Friday, October 23, 2009

TBBT accused of sexism

The Big Bang Theory is a great sitcom. The most recent episode, 3x05 "The Creepy Candy Coating Corollary", can be watched e.g. at CBS.

People seem to agree that it is the most scientifically accurate show on TV (which is guaranteed by Dr David Saltzberg, their science adviser). And there are many big fans of the show among the well-known bloggers, including The Reference Frame and Bad Astronomy.

However, some people - e.g. Sam Lowry and Sean Carroll - claim that the show is misleading or inaccurate concerning the sociology. They claim that scientists are no nerds and women are equally likely to become scientists, and all this stuff.

They also claim that Sheldon - and maybe even the other guys - are "misfits" and that they understand the world except for science and technology less than Penny does. And finally, Lowry and Carroll think that the "real scientists" are no more "misfits" than the average people. Well, I happen to think that they're wrong on all counts.

First, I obviously relate to Sheldon. In my optics, the other guys are already "too ordinary". Only Sheldon represents the true symbiosis of the passion for the truth and the innate aptitude to search for it. He's right not only when it comes to physics but he's also right about seemingly mundane topics. He may not be living the life of the ordinary people but he understands its logic and laws more deeply than the other characters.

Also, the geeks - like Sheldon - and semigeeks - like Leonard et al. - are usually male, with a smaller percentage of minor characters who are female and semigeeks (such as Leslie Winkle). This composition corresponds to reality, too. And it has some very well understood biological reasons that have been repeatedly discussed on this blog. The sitcom doesn't claim that all physicists are male but it correctly portrays a community where the males dominate, especially at the tail of the Gaussian.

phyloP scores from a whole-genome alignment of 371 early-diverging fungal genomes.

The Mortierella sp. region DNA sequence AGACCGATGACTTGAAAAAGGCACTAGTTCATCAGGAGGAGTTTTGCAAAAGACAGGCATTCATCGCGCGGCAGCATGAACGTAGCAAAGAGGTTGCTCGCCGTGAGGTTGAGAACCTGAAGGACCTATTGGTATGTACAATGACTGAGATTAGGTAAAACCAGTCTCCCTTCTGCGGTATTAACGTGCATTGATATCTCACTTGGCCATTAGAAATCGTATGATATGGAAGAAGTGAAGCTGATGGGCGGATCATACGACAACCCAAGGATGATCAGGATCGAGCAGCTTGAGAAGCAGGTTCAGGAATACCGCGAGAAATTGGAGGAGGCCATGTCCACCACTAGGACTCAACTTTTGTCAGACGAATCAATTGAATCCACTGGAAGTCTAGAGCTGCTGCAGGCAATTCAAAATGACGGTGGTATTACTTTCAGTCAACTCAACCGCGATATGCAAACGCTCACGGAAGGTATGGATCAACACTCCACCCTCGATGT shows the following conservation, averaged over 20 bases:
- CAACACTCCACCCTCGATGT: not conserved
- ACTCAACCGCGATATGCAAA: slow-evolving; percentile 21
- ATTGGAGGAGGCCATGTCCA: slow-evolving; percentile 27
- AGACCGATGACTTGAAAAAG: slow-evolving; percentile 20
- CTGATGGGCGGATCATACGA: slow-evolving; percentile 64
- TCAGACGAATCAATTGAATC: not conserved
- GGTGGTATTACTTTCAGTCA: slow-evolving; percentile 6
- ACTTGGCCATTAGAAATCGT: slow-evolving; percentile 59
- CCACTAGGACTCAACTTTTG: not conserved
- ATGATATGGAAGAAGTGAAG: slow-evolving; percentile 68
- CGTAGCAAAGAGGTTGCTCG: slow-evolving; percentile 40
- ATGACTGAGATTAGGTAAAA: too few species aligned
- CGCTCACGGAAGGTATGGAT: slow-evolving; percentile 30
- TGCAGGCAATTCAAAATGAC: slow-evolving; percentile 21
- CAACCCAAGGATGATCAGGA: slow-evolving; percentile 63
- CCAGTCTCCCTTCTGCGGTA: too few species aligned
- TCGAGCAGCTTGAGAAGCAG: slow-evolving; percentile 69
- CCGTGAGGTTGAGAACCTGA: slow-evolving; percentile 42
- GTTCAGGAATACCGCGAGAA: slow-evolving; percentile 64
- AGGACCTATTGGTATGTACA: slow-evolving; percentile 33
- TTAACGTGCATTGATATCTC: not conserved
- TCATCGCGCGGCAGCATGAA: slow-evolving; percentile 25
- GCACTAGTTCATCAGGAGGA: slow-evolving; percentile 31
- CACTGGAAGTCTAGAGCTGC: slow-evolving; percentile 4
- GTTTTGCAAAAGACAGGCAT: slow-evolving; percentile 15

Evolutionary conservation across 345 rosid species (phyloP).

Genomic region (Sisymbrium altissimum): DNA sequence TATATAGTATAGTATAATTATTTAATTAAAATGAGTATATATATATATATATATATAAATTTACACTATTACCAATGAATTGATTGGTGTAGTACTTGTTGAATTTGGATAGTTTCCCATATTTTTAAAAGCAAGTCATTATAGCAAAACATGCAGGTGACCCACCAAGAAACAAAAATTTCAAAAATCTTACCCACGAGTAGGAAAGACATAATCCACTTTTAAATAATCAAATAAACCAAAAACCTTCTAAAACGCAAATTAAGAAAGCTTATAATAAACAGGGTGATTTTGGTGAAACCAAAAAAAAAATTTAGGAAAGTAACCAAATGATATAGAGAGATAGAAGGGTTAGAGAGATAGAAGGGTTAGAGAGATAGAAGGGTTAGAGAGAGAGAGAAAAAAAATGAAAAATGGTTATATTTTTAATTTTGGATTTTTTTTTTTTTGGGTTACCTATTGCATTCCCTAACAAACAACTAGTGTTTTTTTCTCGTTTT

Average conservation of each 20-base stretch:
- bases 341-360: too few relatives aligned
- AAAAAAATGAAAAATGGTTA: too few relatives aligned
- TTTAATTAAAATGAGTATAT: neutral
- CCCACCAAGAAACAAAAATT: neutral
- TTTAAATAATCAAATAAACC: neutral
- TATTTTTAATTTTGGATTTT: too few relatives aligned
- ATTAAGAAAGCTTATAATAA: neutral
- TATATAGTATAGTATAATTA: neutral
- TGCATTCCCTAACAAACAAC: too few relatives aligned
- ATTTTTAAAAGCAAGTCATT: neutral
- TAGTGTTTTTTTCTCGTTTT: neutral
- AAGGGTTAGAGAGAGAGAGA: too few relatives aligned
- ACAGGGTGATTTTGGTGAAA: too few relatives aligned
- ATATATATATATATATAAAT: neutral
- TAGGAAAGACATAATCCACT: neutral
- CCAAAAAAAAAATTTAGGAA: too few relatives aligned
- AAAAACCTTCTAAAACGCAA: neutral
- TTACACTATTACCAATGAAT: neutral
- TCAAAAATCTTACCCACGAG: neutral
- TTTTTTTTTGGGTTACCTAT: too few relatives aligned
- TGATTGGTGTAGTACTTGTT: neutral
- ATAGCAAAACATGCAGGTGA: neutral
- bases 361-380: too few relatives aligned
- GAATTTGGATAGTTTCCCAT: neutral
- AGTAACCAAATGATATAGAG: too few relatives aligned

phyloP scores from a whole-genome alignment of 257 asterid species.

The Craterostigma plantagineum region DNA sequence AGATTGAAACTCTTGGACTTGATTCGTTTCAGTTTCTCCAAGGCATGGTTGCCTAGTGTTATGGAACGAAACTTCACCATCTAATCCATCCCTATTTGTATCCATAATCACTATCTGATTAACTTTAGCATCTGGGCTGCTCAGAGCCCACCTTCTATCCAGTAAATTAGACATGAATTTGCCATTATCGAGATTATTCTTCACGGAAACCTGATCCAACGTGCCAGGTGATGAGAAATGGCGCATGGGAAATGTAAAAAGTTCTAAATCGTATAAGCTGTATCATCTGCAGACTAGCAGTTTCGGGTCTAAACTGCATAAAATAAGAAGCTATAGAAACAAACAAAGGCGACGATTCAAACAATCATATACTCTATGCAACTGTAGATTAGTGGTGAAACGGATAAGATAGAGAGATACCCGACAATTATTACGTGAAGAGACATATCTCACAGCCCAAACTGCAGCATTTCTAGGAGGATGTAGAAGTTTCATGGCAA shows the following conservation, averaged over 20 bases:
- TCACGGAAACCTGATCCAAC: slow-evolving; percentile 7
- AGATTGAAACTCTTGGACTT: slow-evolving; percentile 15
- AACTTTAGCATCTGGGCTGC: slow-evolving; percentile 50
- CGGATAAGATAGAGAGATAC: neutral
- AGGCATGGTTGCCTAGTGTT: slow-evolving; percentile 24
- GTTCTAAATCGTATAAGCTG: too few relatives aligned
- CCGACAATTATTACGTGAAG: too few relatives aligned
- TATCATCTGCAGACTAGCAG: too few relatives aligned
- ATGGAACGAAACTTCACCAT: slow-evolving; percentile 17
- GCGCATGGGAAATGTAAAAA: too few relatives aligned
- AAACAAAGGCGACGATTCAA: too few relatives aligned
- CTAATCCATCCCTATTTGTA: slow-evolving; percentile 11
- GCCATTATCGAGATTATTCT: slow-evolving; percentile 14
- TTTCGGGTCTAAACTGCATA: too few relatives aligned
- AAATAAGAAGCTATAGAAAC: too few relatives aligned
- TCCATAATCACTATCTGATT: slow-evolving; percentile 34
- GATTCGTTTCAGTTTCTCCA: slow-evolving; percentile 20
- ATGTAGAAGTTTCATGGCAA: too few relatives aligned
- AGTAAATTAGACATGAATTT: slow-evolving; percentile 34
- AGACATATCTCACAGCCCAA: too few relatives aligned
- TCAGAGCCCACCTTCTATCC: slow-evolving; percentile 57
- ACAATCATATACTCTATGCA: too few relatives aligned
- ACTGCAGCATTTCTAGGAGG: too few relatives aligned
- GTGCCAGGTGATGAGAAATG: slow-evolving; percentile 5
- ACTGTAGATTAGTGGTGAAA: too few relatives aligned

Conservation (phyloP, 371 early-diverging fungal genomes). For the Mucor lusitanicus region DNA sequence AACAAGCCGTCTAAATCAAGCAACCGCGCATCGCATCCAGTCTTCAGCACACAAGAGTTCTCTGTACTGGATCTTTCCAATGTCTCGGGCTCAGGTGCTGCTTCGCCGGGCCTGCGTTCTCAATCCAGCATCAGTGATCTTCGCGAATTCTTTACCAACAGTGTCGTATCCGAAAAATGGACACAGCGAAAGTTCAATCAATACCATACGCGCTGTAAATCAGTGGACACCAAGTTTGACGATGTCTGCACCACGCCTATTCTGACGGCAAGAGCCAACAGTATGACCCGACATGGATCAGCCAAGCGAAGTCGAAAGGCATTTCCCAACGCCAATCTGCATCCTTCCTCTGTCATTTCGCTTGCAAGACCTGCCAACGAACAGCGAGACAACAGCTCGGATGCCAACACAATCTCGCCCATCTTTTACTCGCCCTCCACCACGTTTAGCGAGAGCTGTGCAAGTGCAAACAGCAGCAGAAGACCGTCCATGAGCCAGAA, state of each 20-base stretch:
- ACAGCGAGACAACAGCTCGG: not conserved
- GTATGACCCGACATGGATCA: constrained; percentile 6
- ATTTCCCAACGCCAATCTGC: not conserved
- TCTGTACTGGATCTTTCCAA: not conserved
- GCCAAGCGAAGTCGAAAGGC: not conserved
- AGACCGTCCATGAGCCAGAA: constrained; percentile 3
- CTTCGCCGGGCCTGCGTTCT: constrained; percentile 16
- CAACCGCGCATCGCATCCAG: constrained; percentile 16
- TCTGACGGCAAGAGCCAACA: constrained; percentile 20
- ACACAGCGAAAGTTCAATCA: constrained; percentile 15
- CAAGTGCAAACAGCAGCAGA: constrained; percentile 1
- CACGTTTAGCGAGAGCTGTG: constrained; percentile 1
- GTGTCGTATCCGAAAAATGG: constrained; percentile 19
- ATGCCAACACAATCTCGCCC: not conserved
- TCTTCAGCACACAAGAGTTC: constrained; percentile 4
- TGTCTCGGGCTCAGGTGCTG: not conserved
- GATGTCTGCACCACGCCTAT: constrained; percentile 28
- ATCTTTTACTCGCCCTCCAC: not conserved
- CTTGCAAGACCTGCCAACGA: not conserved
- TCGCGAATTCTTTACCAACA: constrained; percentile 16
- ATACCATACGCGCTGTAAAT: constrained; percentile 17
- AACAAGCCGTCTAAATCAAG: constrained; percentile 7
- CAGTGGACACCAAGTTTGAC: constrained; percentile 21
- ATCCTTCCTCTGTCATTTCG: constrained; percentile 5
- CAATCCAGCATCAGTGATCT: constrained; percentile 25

Finally, some of those critics have complained that the sitcom paints the scientists as "misfits" although it's not the case in reality. Well, let me say that if those people don't think that most scientists have the characteristics that are described by the term "misfits" as used by the average people, it's because those critics are not really living in an environment of genuine scientists - maybe just a community of ordinary, average people who have been social-engineered to become scientists.

The genuine scientists surely do differ from the average people, even when it comes to their attitudes to everyday life and mundane questions. Such a statement has many reasons that could be explained in detail - but let me assume that this fact is obvious to everyone who thinks twice about it. I am not saying that this difference is a rule that must hold for every individual scientist. But once again, it is an indisputable statistical proposition about the subset of the people who are scientists, especially scientists in Sheldon's category.

To summarize, TBBT is doing a very good job in presenting scientists as they are, while Sam Lowry and Sean Carroll are not. If I understand well, Sam Lowry and Sean Carroll have a hidden agenda, namely to fill the scientific body with a preponderance of people who shouln't really belong to it under healthy conditions.

The people who actually dislike science and who have no passion for the truth are likely to see how they differ from people like Sheldon - and this difference is very real. They may be repelled from science after they watch TBBT, and it is very correct that they are. They should be. On the other hand, there are also many people who don't identify themselves with Sheldon but who still understand that he is adorable - a beautiful mind.

And it's just great that TBBT makes many people (especially female viewers) like the characteristics that are so tightly correlated with someone's being a genuine scientist - as opposed to characteristics that are linked with social-engineered, non-genuine scientists - including the extreme honesty, detachment from biological and material instincts, and the nearly naive expectation that it is always good to say the truth.

By the way, Penny is supposed to represent the average people in the show. But she is not stupid. Even though she obviously likes science much less than they boys do, I still think it is correct to say that Penny is much smarter and friendly towards science than Kaley Cuoco, the actress who plays this character. Jim Parsons has to pretend an elevated IQ when he plays Sheldon, but so much Kaley Cuoco - sorry! ;-)

The previous statement is reflected in the emotions, too. Penny clearly has a crush on Sheldon (and it's obvious that the Penny -Sheldon chemistry is what attracts a significant portion of the viewers to the TV sets!) while Cuoco seems to be somewhat fed up with Parsons (and his success) recently. I hope that the TBBT team will be able to deal with that. :-)

Apologies - I don't have time to edit this posting now.

No comments:

Post a Comment